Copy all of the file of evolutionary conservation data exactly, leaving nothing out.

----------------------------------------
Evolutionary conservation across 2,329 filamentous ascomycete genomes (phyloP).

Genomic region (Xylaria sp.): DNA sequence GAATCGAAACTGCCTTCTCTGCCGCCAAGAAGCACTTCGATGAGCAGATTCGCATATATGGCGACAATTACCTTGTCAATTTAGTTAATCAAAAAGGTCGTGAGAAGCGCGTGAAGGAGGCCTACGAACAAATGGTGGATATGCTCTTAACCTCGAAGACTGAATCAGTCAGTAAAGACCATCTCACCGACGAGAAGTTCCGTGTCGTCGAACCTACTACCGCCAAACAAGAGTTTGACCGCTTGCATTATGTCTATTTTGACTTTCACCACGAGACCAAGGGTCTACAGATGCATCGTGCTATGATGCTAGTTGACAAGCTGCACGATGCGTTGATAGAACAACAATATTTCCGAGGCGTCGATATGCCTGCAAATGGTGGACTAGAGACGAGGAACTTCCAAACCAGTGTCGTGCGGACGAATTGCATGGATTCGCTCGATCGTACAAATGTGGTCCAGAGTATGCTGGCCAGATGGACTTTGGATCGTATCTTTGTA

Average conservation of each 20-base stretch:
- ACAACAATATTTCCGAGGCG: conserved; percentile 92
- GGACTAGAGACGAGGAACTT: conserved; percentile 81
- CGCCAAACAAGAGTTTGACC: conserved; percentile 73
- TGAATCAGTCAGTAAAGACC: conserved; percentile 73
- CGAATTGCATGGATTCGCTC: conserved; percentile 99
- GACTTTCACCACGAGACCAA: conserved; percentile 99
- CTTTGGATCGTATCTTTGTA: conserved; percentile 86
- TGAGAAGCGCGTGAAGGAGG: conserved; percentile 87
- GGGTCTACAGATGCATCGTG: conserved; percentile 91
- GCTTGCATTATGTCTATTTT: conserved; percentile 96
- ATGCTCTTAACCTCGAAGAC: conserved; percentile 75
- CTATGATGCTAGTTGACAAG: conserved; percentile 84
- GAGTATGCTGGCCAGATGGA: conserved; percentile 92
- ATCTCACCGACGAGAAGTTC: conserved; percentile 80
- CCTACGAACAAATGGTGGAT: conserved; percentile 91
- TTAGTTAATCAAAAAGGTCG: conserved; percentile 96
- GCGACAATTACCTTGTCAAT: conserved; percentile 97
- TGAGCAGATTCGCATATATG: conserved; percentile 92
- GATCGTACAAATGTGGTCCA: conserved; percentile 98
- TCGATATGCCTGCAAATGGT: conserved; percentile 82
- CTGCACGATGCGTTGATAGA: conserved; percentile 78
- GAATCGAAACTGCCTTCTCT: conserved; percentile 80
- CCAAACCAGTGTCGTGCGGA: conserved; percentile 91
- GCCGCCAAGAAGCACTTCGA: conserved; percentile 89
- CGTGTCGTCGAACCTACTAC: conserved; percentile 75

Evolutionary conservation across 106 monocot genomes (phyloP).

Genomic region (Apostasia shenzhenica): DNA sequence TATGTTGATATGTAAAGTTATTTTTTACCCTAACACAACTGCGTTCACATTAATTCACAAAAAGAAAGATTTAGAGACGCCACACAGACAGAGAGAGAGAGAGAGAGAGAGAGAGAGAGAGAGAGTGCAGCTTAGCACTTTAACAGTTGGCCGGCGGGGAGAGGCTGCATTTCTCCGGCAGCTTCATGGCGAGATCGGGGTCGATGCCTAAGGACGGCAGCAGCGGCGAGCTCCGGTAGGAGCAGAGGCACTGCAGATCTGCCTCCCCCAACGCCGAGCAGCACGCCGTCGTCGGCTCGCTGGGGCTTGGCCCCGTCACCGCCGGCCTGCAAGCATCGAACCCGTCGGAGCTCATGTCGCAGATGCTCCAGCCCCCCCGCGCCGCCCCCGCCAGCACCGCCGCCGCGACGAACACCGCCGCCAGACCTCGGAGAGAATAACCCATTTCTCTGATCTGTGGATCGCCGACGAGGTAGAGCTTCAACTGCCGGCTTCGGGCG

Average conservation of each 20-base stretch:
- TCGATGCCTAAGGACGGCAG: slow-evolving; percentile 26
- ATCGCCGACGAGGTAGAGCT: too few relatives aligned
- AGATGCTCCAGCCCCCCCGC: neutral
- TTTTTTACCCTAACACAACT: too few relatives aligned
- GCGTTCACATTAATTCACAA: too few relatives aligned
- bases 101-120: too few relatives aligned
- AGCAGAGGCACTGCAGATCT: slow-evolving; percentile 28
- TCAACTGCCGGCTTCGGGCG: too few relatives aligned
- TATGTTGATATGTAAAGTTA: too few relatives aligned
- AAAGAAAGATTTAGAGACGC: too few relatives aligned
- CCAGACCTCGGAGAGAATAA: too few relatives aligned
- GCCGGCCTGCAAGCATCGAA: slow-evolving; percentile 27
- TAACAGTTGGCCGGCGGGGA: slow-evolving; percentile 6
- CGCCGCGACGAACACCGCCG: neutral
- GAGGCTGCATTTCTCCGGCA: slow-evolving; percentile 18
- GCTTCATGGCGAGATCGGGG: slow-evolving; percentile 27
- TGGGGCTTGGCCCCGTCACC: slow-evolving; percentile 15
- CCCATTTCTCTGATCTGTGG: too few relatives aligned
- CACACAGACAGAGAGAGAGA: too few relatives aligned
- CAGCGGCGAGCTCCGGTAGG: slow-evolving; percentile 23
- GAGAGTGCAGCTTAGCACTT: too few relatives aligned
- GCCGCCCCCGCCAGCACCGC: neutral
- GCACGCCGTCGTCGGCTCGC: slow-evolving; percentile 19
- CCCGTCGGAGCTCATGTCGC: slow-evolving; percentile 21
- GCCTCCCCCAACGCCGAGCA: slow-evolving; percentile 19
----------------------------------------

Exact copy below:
Evolutionary conservation across 2,329 filamentous ascomycete genomes (phyloP).

Genomic region (Xylaria sp.): DNA sequence GAATCGAAACTGCCTTCTCTGCCGCCAAGAAGCACTTCGATGAGCAGATTCGCATATATGGCGACAATTACCTTGTCAATTTAGTTAATCAAAAAGGTCGTGAGAAGCGCGTGAAGGAGGCCTACGAACAAATGGTGGATATGCTCTTAACCTCGAAGACTGAATCAGTCAGTAAAGACCATCTCACCGACGAGAAGTTCCGTGTCGTCGAACCTACTACCGCCAAACAAGAGTTTGACCGCTTGCATTATGTCTATTTTGACTTTCACCACGAGACCAAGGGTCTACAGATGCATCGTGCTATGATGCTAGTTGACAAGCTGCACGATGCGTTGATAGAACAACAATATTTCCGAGGCGTCGATATGCCTGCAAATGGTGGACTAGAGACGAGGAACTTCCAAACCAGTGTCGTGCGGACGAATTGCATGGATTCGCTCGATCGTACAAATGTGGTCCAGAGTATGCTGGCCAGATGGACTTTGGATCGTATCTTTGTA

Average conservation of each 20-base stretch:
- ACAACAATATTTCCGAGGCG: conserved; percentile 92
- GGACTAGAGACGAGGAACTT: conserved; percentile 81
- CGCCAAACAAGAGTTTGACC: conserved; percentile 73
- TGAATCAGTCAGTAAAGACC: conserved; percentile 73
- CGAATTGCATGGATTCGCTC: conserved; percentile 99
- GACTTTCACCACGAGACCAA: conserved; percentile 99
- CTTTGGATCGTATCTTTGTA: conserved; percentile 86
- TGAGAAGCGCGTGAAGGAGG: conserved; percentile 87
- GGGTCTACAGATGCATCGTG: conserved; percentile 91
- GCTTGCATTATGTCTATTTT: conserved; percentile 96
- ATGCTCTTAACCTCGAAGAC: conserved; percentile 75
- CTATGATGCTAGTTGACAAG: conserved; percentile 84
- GAGTATGCTGGCCAGATGGA: conserved; percentile 92
- ATCTCACCGACGAGAAGTTC: conserved; percentile 80
- CCTACGAACAAATGGTGGAT: conserved; percentile 91
- TTAGTTAATCAAAAAGGTCG: conserved; percentile 96
- GCGACAATTACCTTGTCAAT: conserved; percentile 97
- TGAGCAGATTCGCATATATG: conserved; percentile 92
- GATCGTACAAATGTGGTCCA: conserved; percentile 98
- TCGATATGCCTGCAAATGGT: conserved; percentile 82
- CTGCACGATGCGTTGATAGA: conserved; percentile 78
- GAATCGAAACTGCCTTCTCT: conserved; percentile 80
- CCAAACCAGTGTCGTGCGGA: conserved; percentile 91
- GCCGCCAAGAAGCACTTCGA: conserved; percentile 89
- CGTGTCGTCGAACCTACTAC: conserved; percentile 75

Evolutionary conservation across 106 monocot genomes (phyloP).

Genomic region (Apostasia shenzhenica): DNA sequence TATGTTGATATGTAAAGTTATTTTTTACCCTAACACAACTGCGTTCACATTAATTCACAAAAAGAAAGATTTAGAGACGCCACACAGACAGAGAGAGAGAGAGAGAGAGAGAGAGAGAGAGAGAGTGCAGCTTAGCACTTTAACAGTTGGCCGGCGGGGAGAGGCTGCATTTCTCCGGCAGCTTCATGGCGAGATCGGGGTCGATGCCTAAGGACGGCAGCAGCGGCGAGCTCCGGTAGGAGCAGAGGCACTGCAGATCTGCCTCCCCCAACGCCGAGCAGCACGCCGTCGTCGGCTCGCTGGGGCTTGGCCCCGTCACCGCCGGCCTGCAAGCATCGAACCCGTCGGAGCTCATGTCGCAGATGCTCCAGCCCCCCCGCGCCGCCCCCGCCAGCACCGCCGCCGCGACGAACACCGCCGCCAGACCTCGGAGAGAATAACCCATTTCTCTGATCTGTGGATCGCCGACGAGGTAGAGCTTCAACTGCCGGCTTCGGGCG

Average conservation of each 20-base stretch:
- TCGATGCCTAAGGACGGCAG: slow-evolving; percentile 26
- ATCGCCGACGAGGTAGAGCT: too few relatives aligned
- AGATGCTCCAGCCCCCCCGC: neutral
- TTTTTTACCCTAACACAACT: too few relatives aligned
- GCGTTCACATTAATTCACAA: too few relatives aligned
- bases 101-120: too few relatives aligned
- AGCAGAGGCACTGCAGATCT: slow-evolving; percentile 28
- TCAACTGCCGGCTTCGGGCG: too few relatives aligned
- TATGTTGATATGTAAAGTTA: too few relatives aligned
- AAAGAAAGATTTAGAGACGC: too few relatives aligned
- CCAGACCTCGGAGAGAATAA: too few relatives aligned
- GCCGGCCTGCAAGCATCGAA: slow-evolving; percentile 27
- TAACAGTTGGCCGGCGGGGA: slow-evolving; percentile 6
- CGCCGCGACGAACACCGCCG: neutral
- GAGGCTGCATTTCTCCGGCA: slow-evolving; percentile 18
- GCTTCATGGCGAGATCGGGG: slow-evolving; percentile 27
- TGGGGCTTGGCCCCGTCACC: slow-evolving; percentile 15
- CCCATTTCTCTGATCTGTGG: too few relatives aligned
- CACACAGACAGAGAGAGAGA: too few relatives aligned
- CAGCGGCGAGCTCCGGTAGG: slow-evolving; percentile 23
- GAGAGTGCAGCTTAGCACTT: too few relatives aligned
- GCCGCCCCCGCCAGCACCGC: neutral
- GCACGCCGTCGTCGGCTCGC: slow-evolving; percentile 19
- CCCGTCGGAGCTCATGTCGC: slow-evolving; percentile 21
- GCCTCCCCCAACGCCGAGCA: slow-evolving; percentile 19